Motherhood Divides a Woman in Half
Where one part is snow on the forest floor, shadow shape
of the crescent moon, leaf fall and beetle scurry, the night
calling with a voice lean as the wolf, still puddle full of cloud.
Here I live alone with fire, search the dung heaps left by the elk,
scratch poems in the mud with a torn branch mottled with frost.
This part I’ve never been able to follow to its end—the way
of the earth’s deep musk, the way of the fragrant berry.
I always turn back and take up the mantle of the other,
the one who sits vigil in the room while my daughter sleeps,
where I am sentry, lifeguard, loon, riding the water with my daughter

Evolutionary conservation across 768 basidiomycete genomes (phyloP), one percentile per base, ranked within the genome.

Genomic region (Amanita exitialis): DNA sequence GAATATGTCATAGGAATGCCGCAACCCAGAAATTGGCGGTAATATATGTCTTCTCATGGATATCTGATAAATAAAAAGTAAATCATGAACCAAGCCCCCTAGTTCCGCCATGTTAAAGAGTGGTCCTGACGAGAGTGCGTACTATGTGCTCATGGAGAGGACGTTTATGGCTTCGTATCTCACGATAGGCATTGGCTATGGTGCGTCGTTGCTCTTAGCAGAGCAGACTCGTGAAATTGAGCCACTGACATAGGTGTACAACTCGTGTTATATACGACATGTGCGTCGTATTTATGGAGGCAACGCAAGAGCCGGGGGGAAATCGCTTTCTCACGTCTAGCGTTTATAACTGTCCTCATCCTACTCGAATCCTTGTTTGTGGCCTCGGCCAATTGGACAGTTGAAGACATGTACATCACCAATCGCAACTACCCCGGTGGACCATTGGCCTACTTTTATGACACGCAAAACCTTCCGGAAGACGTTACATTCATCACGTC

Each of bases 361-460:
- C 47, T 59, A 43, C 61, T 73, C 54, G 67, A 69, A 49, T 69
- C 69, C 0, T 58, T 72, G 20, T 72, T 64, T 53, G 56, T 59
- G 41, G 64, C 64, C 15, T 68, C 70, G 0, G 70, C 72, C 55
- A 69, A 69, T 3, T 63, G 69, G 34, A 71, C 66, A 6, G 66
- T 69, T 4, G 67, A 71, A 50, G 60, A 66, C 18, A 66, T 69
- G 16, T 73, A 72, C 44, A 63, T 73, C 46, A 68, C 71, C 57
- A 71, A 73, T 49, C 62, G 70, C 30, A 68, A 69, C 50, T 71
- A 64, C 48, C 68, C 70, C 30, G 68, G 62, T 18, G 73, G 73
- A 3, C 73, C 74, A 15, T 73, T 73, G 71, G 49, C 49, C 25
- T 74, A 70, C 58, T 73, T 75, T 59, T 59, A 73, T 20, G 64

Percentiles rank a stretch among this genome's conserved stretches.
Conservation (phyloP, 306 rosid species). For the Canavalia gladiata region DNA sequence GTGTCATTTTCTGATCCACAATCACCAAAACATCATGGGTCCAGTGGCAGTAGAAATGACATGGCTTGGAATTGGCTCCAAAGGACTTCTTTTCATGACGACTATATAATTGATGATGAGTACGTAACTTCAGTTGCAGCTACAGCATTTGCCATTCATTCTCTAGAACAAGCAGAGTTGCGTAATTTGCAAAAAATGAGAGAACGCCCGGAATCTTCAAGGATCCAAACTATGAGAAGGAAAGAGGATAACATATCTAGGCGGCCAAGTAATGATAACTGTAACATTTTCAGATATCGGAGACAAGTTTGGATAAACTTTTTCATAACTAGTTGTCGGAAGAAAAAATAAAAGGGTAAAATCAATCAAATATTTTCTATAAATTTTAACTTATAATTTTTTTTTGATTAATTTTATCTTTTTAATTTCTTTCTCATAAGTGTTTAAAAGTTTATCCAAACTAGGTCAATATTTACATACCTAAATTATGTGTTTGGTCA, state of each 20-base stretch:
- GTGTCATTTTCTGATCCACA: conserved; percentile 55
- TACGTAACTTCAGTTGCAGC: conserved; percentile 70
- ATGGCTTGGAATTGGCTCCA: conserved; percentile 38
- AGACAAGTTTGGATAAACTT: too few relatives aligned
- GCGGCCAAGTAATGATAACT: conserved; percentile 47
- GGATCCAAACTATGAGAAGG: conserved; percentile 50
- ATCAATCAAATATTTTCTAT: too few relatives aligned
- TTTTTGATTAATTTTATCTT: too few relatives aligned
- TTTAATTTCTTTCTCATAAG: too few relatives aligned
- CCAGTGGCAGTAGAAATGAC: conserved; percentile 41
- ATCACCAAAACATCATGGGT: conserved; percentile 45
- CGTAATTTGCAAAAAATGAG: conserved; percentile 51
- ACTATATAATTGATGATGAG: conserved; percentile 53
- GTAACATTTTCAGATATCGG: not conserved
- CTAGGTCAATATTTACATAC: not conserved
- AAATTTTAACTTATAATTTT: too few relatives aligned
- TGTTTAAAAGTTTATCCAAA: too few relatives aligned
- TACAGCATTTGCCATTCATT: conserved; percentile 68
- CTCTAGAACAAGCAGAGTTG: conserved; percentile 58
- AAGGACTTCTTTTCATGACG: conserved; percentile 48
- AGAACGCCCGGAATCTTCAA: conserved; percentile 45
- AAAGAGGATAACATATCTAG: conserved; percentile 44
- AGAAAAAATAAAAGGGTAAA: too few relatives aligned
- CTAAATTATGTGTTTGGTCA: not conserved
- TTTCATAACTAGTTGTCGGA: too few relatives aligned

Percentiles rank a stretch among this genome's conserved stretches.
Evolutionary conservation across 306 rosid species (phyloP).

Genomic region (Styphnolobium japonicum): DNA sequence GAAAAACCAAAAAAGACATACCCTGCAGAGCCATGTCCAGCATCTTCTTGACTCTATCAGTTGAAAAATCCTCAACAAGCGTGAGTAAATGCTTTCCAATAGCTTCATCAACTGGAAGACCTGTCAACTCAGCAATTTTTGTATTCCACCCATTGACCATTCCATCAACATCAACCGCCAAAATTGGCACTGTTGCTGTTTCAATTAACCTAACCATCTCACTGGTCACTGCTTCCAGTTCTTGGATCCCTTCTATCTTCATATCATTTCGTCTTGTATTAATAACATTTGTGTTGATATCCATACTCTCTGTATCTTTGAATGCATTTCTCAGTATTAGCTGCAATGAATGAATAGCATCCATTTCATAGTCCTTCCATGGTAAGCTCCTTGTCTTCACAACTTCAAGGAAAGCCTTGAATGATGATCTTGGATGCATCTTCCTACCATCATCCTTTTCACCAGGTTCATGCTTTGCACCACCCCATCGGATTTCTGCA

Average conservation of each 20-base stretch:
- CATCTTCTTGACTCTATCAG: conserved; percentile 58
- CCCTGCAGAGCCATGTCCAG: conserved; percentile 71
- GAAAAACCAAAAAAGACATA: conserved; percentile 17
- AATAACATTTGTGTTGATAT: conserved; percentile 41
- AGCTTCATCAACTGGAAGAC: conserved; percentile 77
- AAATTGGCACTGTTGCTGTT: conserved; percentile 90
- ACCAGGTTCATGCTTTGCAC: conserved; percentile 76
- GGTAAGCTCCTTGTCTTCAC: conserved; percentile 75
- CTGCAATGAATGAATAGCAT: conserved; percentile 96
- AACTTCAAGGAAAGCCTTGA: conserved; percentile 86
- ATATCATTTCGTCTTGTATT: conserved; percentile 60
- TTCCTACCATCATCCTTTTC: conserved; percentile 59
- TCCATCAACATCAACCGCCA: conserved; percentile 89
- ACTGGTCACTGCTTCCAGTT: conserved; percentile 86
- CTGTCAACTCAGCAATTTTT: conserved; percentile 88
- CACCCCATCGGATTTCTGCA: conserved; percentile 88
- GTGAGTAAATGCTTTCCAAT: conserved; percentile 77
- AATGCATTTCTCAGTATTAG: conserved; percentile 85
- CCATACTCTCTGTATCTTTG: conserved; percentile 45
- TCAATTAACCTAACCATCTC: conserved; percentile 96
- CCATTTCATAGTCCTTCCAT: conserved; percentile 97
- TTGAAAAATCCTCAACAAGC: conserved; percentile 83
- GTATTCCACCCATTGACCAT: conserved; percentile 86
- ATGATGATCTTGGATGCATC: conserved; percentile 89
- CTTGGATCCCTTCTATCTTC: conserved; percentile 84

clinging, through waves that send their pulses to the edge of the shore,
where I paw at the water, where I paddle our bodies so that we stay afloat,
where the only silence is underwater, where solitude is a looming tangle
of forest always a distance ahead, lit by hunger, by sun.
Meghan Sterling’s work was nominated for four Pushcart Prizes and she published the poetry collection These Few Seeds (Terrapin Books) in 2021. Her chapbook Self-Portrait with Ghosts of the Diaspora (Harbor Editions) is forthcoming in 2023. Her collection View from a Borrowed Field won Lily Poetry Review’s Paul Nemser Book Prize and is forthcoming in 2023.